I have received e-mail letters from WSSM rifle owners who were very pleased with the reliability of their new rifles, and letters from owners disappointed by the unreliability of their new rifles. I can only conclude that the jury is still out on the relative merits and drawbacks of this cartridge design. One thing for sure, driving bullets to ultra-high velocity with large charges of powder, as the .223 WSSM is capable of doing, is a prescription for short barrel life.

Ruger is promoting their new .204 cartridge with its odd caliber but conventional configuration quite differently. The following is a direct quote from the text of a Ruger advertisement:

"A cartridge doesn't have to look odd to perform great. . . Forget about "super short fat magnum" cartridges with more difficult feeding, increased rearward bolt thrust, and shortened barrel life. A standard short-action Ruger M77MKII accommodates this powerful, accurate, flat-shooting varmint cartridge. You get incredibly swift performance without a super-long or super-fat cartridge case. The new .204 Ruger is a sensible cartridge that really works."

One point not often mentioned is that the smaller the bore diameter, the more quickly it fouls, a fact well known by .17 caliber centerfire rifle shooters. The .20 caliber is not that much smaller than a .22 caliber, but it is smaller. Clean burning powders are favored in very small bore rifles.

In terms of rifle availability, the Browning A-Bolt II comes in a special super-short action that is chambered for the .223 WSSM. I understand that at least one other manufacturer has experimented with the WSSM cartridges and concluded that WSSM rifles are too unreliable to be marketed.

Any rifle that is chambered for the .222 or .223 Remington cartridges could be chambered for the .204 Ruger and many rifle makers have taken advantage of this fact to offer .204 rifles. Rifles and ammunition in .204 are widely available and have become quite popular with varmint shooters.

As I write this, .223 WSSM ammunition comes only from Winchester and rifles from Browning. The distribution of both is poor, since the caliber has failed to catch on. Most retailers have not found enough demand to make stocking .223 WSSM ammunition and rifles profitable.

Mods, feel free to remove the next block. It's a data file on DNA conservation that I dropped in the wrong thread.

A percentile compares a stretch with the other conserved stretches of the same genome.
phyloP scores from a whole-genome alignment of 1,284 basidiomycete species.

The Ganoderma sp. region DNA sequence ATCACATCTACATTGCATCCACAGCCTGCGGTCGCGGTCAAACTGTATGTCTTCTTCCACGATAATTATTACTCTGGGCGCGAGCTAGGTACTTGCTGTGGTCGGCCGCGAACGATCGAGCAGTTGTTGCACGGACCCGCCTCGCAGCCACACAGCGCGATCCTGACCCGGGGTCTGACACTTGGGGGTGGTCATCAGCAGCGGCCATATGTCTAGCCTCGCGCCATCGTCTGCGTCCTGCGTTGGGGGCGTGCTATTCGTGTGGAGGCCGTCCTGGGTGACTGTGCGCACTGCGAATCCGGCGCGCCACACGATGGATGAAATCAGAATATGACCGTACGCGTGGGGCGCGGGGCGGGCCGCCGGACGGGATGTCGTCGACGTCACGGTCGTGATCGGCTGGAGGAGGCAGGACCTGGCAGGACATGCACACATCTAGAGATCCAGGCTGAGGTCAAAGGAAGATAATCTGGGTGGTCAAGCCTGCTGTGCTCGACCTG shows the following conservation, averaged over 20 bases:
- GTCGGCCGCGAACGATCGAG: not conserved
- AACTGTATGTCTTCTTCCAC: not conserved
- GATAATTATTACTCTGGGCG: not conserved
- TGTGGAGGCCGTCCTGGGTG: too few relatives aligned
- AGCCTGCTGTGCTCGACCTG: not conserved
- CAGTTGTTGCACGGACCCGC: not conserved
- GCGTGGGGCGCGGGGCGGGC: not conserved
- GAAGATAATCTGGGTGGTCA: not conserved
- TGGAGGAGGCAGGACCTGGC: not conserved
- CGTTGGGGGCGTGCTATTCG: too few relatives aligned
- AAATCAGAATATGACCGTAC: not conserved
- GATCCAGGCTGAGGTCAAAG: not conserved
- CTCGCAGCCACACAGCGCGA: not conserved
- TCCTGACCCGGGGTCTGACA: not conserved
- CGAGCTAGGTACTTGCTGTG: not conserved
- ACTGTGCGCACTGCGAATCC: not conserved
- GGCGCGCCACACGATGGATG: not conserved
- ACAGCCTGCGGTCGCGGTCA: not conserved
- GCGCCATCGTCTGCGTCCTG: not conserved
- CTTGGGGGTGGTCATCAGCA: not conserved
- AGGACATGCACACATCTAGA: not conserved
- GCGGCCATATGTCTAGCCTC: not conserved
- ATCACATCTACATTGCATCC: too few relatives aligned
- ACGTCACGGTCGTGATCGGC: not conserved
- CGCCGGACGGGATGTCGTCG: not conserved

The .223 WSSM does have a big advantage in the availability of bullets for reloading. .224" bullets are just about as common as dirt since every rifle bullet manufacturer worthy of the name offers a line of .22 caliber bullets. On the other hand, relatively few .204" bullets are available to reloaders, although the situation is improving.


The .223 WSSM is a maximum performance varmint cartridge. It is one of the highest performance cartridges of its type ever offered by a major ammunition manufacturer. Only the American .220 Swift and the German 5.6x57 RWS, among centerfire .22's, are its equal as long range varmint cartridges.

The .204 Ruger offers similar ballistics without the technical problems in a format that is adaptable to a much wider variety of rifles. .204 recoil and muzzle blast are noticeably less than that of the .223 WSSM or the other hot centerfire .22 caliber cartridges. The varmint hunter who wants a good choice of rifles and factory loaded ammunition would do well to go with the .204 instead of the .223 WSSM. The .204 Ruger has clearly won the race for shooter acceptance.

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Copyright 2004, 2012 by Chuck Hawks. All rights reserved.